Sunday, June 29, 2008

Rupe's tuna file

OK, this year's total for tuna..... 6

Here are the latest 2, both caught on a red and white diving lure, which we have found works best in the half light morning and evening.

Our best daytime lure was taken!!! with all of the line out of the reel...some thing very big is still swimming in the sea.

Rumpus back in Turkey

Rumpus is back in mainland Turkey after a wonderful week in Cyprus with Rupe’s daughter Kate, her husband Duncan, and friends Philly and Jonno. They had flown from London for some sea and sunshine, and there was plenty of both! Very hot nights meant that people slept in all sorts of places on the boat; Philly preferring being outside.

We sailed 28 hours from Herzliya in Israel to meet them in Larnaca, a marina in the Republic of Cyprus (formerly Greek Cyprus, now a member of the EU in its own right). Then with the full crew, we went around the eastern end of the island to end up in Girne, a marina we had visited on the rally, with a beautiful little old harbour in the middle of the old town.

There were interesting immigration issues: in 1974 Turkey took the northern part of Cyprus and there is still no formal recognition of this by the Republic; we had to emigrate from Cyprus and immigrate to Turkish North Cyprus, and were told by Cyprus police that Rumpus could not now return to the south if it went to the north.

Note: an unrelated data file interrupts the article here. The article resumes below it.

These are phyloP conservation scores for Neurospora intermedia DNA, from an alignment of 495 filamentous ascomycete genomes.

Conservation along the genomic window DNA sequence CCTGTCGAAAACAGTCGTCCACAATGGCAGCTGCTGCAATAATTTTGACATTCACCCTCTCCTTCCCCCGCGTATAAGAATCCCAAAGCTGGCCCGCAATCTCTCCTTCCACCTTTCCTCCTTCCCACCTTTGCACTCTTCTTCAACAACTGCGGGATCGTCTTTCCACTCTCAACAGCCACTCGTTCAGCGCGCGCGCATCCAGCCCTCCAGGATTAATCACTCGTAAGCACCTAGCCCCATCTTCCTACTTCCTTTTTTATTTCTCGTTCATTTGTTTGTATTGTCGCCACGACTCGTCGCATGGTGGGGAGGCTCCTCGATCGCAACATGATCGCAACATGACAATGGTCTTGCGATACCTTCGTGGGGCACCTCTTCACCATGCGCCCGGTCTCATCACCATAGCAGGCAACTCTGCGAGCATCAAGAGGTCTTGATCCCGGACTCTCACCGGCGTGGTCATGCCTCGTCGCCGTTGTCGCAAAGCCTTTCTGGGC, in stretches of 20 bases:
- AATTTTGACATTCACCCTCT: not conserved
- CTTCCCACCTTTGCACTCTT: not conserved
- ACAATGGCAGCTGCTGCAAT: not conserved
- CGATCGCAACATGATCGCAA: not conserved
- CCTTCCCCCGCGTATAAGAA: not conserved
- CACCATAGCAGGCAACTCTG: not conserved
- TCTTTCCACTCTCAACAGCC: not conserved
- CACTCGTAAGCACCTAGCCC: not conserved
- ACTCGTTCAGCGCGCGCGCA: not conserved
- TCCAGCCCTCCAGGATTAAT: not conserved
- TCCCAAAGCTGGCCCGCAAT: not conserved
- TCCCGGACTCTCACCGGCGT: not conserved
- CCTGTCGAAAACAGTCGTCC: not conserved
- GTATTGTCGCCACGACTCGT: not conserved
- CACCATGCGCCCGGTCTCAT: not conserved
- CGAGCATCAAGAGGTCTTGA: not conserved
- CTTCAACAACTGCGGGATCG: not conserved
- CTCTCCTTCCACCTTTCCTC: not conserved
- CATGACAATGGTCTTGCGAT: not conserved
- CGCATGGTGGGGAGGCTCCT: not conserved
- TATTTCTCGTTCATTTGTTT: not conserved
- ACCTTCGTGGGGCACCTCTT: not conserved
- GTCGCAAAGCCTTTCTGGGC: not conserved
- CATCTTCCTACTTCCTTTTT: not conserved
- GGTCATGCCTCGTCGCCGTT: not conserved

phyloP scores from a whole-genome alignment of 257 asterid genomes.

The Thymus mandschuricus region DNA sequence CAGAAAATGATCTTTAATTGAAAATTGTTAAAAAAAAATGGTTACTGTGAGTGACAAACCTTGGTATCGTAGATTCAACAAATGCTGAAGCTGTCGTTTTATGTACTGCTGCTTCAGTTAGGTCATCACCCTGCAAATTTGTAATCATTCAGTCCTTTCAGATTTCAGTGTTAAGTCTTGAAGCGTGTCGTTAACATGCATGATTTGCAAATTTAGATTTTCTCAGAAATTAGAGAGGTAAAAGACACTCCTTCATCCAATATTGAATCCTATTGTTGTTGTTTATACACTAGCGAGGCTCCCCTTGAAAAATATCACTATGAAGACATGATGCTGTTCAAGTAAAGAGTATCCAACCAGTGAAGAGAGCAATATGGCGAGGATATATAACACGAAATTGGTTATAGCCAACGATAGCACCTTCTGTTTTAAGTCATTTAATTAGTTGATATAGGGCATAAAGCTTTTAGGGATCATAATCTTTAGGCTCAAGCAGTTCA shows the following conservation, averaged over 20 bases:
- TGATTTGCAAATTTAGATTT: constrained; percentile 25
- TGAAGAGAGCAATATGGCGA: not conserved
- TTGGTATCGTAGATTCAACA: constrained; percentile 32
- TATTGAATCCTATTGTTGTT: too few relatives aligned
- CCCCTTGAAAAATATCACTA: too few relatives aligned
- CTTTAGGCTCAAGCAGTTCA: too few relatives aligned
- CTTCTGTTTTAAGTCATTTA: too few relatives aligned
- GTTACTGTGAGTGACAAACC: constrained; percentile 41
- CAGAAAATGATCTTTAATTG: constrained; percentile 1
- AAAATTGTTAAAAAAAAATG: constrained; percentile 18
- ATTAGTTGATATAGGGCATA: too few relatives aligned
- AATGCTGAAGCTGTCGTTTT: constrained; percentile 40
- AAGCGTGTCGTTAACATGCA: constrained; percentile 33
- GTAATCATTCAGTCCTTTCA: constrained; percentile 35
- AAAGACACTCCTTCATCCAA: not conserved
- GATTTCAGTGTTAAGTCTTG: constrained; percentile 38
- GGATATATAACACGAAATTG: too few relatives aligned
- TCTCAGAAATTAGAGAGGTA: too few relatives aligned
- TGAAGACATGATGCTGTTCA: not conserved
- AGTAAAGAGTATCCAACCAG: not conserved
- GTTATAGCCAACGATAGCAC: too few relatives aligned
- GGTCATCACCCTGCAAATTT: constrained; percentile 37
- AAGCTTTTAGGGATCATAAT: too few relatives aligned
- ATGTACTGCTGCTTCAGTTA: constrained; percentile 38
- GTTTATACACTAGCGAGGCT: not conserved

The peninsula in the north east of Cyprus is beautiful and sparsely populated; we anchored in Monastery Bay and visited the old and largely abandoned monastery; lots of swimming to cool off as it really was very very hot.

We anchored off in another little bay on the north of that peninsula, then on to Girne in Turkish North Cyprus where we had a special dinner to celebrate 4 people turning 30.

The next day we said good bye to them and Rupe and I have just completed the last ( I hope) long overnight passage - 190 miles. Only wind we found was "right on the nose" and a westerly swell made things quite uncomfortable, though fortunately very warm and clear. In the evening and again in the morning we were lucky enough to catch another couple of albacore tuna, making the tally 6 for this season on Rumpus.

Now a new phase: Rupe is travelling home in a couple of days, earlier than planned. This means the adventures of Rumpus will continue with Kristin taking her to Marmaris Yacht Marin where she will spend the winter. My crew for this passage will be Lulu, who is an Australian we met on the rally. She speaks fluent Turkish and used to run a yacht charter business so she is the perfect person for this leg of the journey!

Sunday, June 22, 2008

Leaving Herzliya and off to Cyprus

WE said good bye to our Eastern Med Yacht Rally friends from Group 4 on our last night in Herzliya, and also to Pippy and Richard who are on to their next adventures, in Slovenia. Here is a picture of the group 4 sailors at our final get together; all the group 4 yachts were a similar size though different speeds....also a picture of us with Pippy and Richard.

The longest passage so far was the 200 nautical miles from Herzliya to Larnaca in Southern Cyprus, to meet up with Rupe's daughter Kate, her husband Duncan, and friends Philly and Jonno. It is so hot here, and it has been a delight to be able to swim in the water at the marina.

On the way here ( took us 28 hours) we caught another tuna!! very exciting.

Thursday, June 19, 2008

Leaving the Rally and off to Cyprus!